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Rescue Crew Are Still Searching For Survivors From Collapsed Condominium


The numbers tell a horrible story. It has been more than a hundred hours since a condominium collapsed in Surfside, Fla. There are nine confirmed deaths; 152 people remain missing. Rescue crews are still searching for survivors, but no one's been pulled alive from the rubble since the early hours after the building fell Thursday. NPR's Brian Mann joins us now from the site of the collapse in Surfside. Brian, good morning. What do you see right now? I mean, what's the status of the recovery effort?

BRIAN MANN, BYLINE: Good morning, Rachel. Yeah, it's a massive operation here. You'll hear emergency vehicles around me, where I am. It's - searchers are already out again through the night and into this morning. One thing, though, that has just plagued this effort is terrible weather. We just went through another massive lightning storm, rain just pouring down on the rubble pile. It's tough work here. There is some good news. They managed to extinguish that terrible fire that had burned through much of the weekend inside the debris field. That's a major success. And structural engineers are down with these teams as they dig trenches through. That's helped them to find more remains.

And what's happening now is that authorities are taking the debris to a warehouse to look for more human remains. And they're also starting this investigation into why this building collapsed. A lot of questions, of course, swirling around that 2018 engineering report that raised concerns about the building's structural integrity and also errors that it found with the construction of this 40-year-old condo.

MARTIN: Right. So this has been central to your own reporting down there. This report in a story that aired yesterday, it shared details on this engineering study. You found there was a meeting with residents and a city official in 2018. A document that you got your hands on indicates that the town building inspector assured residents of the condominium that the building was in, quote, "very good shape." This is despite that engineer's warning that things weren't so good structurally. The mayor of Surfside, I understand, was asked about this yesterday. What did he have to say?

MANN: Yeah, that's right. Mayor Charles Burkett discussed this at a news conference. He was asked about it, and here's how he answered.


CHARLES BURKETT: I wasn't there, you know? I was there before, and I came after, but I wasn't there for that. But I'll tell you what we are doing.

MANN: And what Burkett means there is that he wasn't mayor in 2018. He then went on to say that he's ordered Surfside officials to find all the correspondence related to the building and put it on the city's website. He clearly wants answers about what happened with that building review. It is important to say, Rachel, it's not clear that that study found any of the actual issues and problems that caused this collapse. Those investigations, as I mentioned, are now underway.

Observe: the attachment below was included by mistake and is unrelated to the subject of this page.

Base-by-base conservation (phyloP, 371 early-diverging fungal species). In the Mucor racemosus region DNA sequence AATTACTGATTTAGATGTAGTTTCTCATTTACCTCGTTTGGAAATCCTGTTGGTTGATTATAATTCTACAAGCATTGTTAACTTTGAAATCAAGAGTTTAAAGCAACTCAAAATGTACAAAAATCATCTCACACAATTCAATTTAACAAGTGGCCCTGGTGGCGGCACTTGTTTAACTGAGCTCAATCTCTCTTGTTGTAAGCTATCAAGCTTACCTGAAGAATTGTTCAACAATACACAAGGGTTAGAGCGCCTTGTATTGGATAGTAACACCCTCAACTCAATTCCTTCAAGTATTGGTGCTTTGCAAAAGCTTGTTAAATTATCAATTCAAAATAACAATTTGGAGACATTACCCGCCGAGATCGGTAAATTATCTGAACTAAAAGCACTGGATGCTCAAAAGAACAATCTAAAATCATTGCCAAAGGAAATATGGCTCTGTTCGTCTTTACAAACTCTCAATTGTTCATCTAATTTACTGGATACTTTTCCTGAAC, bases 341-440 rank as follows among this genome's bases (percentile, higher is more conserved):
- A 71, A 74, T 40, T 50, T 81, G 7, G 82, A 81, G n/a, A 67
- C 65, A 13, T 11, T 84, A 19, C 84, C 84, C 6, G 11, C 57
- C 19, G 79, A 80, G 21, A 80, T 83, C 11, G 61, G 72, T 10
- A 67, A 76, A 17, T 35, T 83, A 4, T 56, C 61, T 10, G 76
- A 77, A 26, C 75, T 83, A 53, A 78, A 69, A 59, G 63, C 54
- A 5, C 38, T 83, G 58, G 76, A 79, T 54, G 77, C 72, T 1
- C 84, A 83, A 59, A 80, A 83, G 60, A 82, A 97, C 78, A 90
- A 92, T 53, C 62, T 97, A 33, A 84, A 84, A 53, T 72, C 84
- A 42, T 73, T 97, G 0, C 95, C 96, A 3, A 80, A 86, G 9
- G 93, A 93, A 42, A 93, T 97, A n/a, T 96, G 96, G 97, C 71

MARTIN: Let's spend a few minutes talking about the people, the victims, at the center of this tragedy. You spent time yesterday, I understand, with members of the Jewish community, who have been hit very hard. What did they tell you?

MANN: Yeah. Rabbi Shalom Lipskar invited me to come and visit the shul and the synagogue that he leads here in Surfside. He told me roughly 35 people from his community are still among the missing.

SHOLOM LIPSKAR: This is an extraordinary traumatic circumstance where hope is still a glimmer. We're basically in a war zone waiting to hear the final verdict - alive or, God forbid, not.

MANN: Rabbi Lipskar has been sitting with families as they wait for that news. He said for many, it's grown unbearable.

LIPSKAR: As you can imagine, there's a lot of pain, a lot of frustration. And as time goes on, you know, the hope starts to turn to, really, sometimes a deep inner turmoil that cannot be addressed logically because it's not logical. Nothing here is logical.


MANN: The rabbi invited me to go downstairs, where people are working incredibly hard to provide relief and comfort for these families. It was really beautiful to see so many volunteers with food and other donations.

LIPSKAR: (Non-English language spoken).

MANN: During afternoon prayer, Rabbi Lipskar read out the names of the missing, a list that seemed to go on and on. Family members of those missing came forward to pray with members of the community gathering to hug them or touch their sleeves. Rabbi Lipskar told me this coming together is one of the comforts that remains.

LIPSKAR: The extraordinary outpouring of kindness and empathy and just being there for them.

MANN: The other comfort, according to the rabbi, is a belief in something good that lies beyond all this pain and loss.

LIPSKAR: When you believe in the soul, you believe in the eternity, you believe in God, you believe in a higher power, at least there's some element where there's continuity.

MANN: So, Rachel, you can hear; people are holding on to hope where they can. They're helping each other how they can. But this is a brutally hard time and harder as the days go by.

MARTIN: NPR's Brian Mann reporting from Surfside, Fla., this morning at the site of the collapse. Brian, thank you.

MANN: Thank you, Rachel. Transcript provided by NPR, Copyright NPR.

Rachel Martin is a host of Morning Edition, as well as NPR's morning news podcast Up First.
Brian Mann
Brian Mann is NPR's first national addiction correspondent. He also covers breaking news in the U.S. and around the world.
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